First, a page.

Every US state requires some sort of certification prior to issuing a hunting license. Most do the same for a trapping license as well. But nothing of the sort exists for obtaining an angling license. As much as I enjoy seeing a kid walking/biking to the local river to fish, it causes me to wonder if they know what they are doing?
This kid obviously knows what he’s doing. After all, he lives under the same roof with a Fly Fishing Guide/Tree Hugger.
The Oregon Department of Fishing & Wildlife does an outstanding job of promoting the sport of angling. They put on numerous seminars and clinics around the state introducing kids (and adults) to the sport. They have a huge network of volunteers that receive instruction and certification. The ODFW provides basic instruction on the various fishing methods and opportunities in each area. They also have “free fishing days” and family fishing events. It’s a great program in most respects. But there are a few things missing, at least as far as I’ve seen when attending and/or assisting with various events.
Some of the areas I would like to see expanded on are:
Fly tying hair can be broken into two main categories: Big Game and Small Game. Big Game animals include; Elk, Deer, Bear, Caribou, Moose, Antelope. Small game animals include; Fox, Squirrel, Rabbit, Skunk, Badger, Woodchuck, Mole, Nutria, Beaver, Muskrat, Mink.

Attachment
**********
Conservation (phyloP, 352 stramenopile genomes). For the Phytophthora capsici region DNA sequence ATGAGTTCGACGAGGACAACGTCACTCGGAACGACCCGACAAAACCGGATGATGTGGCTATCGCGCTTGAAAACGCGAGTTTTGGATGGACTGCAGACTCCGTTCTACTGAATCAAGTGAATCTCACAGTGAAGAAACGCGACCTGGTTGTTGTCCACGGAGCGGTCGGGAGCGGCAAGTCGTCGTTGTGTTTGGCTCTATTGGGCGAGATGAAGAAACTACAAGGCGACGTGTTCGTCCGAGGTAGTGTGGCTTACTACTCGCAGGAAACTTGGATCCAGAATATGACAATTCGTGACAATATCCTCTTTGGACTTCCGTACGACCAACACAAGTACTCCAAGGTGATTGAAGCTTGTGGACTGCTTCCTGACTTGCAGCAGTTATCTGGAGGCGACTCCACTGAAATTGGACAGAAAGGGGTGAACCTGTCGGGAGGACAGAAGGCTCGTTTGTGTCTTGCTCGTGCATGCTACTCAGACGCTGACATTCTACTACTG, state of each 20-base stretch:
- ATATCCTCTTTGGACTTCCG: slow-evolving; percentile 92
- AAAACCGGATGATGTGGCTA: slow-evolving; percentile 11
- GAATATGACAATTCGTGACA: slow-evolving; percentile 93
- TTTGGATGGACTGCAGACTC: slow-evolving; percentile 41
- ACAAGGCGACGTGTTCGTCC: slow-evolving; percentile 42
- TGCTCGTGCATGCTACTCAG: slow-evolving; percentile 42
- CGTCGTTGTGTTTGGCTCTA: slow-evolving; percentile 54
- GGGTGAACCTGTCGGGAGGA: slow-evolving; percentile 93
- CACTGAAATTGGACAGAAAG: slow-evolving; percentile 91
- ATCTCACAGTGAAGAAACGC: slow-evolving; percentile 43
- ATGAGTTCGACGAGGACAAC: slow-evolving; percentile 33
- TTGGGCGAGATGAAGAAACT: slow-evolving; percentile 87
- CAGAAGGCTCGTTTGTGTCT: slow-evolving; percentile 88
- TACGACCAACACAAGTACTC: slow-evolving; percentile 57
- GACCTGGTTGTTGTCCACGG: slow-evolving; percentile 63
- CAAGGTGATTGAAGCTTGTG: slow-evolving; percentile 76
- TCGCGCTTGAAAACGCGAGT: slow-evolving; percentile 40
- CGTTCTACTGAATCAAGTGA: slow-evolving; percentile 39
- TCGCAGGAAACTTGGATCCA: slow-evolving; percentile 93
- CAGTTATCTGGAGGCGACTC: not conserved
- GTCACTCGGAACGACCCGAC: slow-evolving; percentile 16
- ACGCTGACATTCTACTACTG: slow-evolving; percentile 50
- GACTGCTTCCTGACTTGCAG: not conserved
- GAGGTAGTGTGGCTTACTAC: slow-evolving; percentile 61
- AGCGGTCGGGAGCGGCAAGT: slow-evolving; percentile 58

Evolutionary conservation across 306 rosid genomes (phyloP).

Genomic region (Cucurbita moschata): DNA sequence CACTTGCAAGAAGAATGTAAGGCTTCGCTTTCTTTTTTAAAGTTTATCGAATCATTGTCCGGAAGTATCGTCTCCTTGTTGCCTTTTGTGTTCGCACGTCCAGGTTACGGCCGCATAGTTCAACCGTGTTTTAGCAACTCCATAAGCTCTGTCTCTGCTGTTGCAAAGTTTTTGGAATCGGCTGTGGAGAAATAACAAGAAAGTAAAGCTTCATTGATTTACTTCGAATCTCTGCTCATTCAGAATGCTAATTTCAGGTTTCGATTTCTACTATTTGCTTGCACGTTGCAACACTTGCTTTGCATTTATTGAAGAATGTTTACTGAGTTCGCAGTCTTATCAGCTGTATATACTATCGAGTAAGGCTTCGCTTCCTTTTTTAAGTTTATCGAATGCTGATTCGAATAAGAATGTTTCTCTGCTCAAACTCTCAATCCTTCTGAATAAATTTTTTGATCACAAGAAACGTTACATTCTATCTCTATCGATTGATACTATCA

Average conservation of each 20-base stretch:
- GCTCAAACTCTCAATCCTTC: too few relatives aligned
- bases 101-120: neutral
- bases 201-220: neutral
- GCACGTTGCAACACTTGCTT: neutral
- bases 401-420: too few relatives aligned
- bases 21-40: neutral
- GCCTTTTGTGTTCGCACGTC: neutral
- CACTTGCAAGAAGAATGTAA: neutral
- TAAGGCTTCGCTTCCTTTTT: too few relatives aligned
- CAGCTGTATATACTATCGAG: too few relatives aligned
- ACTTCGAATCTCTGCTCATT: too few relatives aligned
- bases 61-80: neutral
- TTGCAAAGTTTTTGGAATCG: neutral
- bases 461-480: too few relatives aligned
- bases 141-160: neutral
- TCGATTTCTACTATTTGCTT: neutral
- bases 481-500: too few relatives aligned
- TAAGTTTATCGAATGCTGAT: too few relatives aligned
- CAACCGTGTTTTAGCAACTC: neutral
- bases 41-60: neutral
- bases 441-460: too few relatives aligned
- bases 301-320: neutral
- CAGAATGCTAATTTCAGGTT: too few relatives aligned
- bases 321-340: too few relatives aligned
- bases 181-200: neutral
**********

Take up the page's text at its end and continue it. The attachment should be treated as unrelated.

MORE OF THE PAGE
Most Big Game animal hair is used for winging materials. Some is hollow and very buoyant, while others are solid fibers, or mostly solid fibers that are best suited to wet flies. Hollow big game hairs are often used for body materials as well. When spun or stacked, then clipped to shape, the result is a high-floating fly – most often seen in hopper patterns, muddler heads, bass poppers and steelhead skaters or bombers.
Dubbing can be a mystery to the beginner fly tier. It was for me! You see the little packages of fuzzy stuff at the fly shop, but you’re not quite sure that it’s for. You continue down the row of bins and grab some chenille, floss, yarn or other body product and go about your business. Then one day you take a class, watch a video, read a book or are otherwise exposed to the wonderful world of natural fur and synthetic dubbing products. Your choice of flies to tie becomes endless!
There are a number of ways to utilize dubbing, but basically what you’re trying to accomplish is a way to bind the fur or synthetic product to the tying thread so that it can be wrapped around the hook. There is the “touch” method, loop methods, pre-made ropes and brushes, twist and wrap, etc. etc. Practice makes perfect and soon you’re dubbing like a master!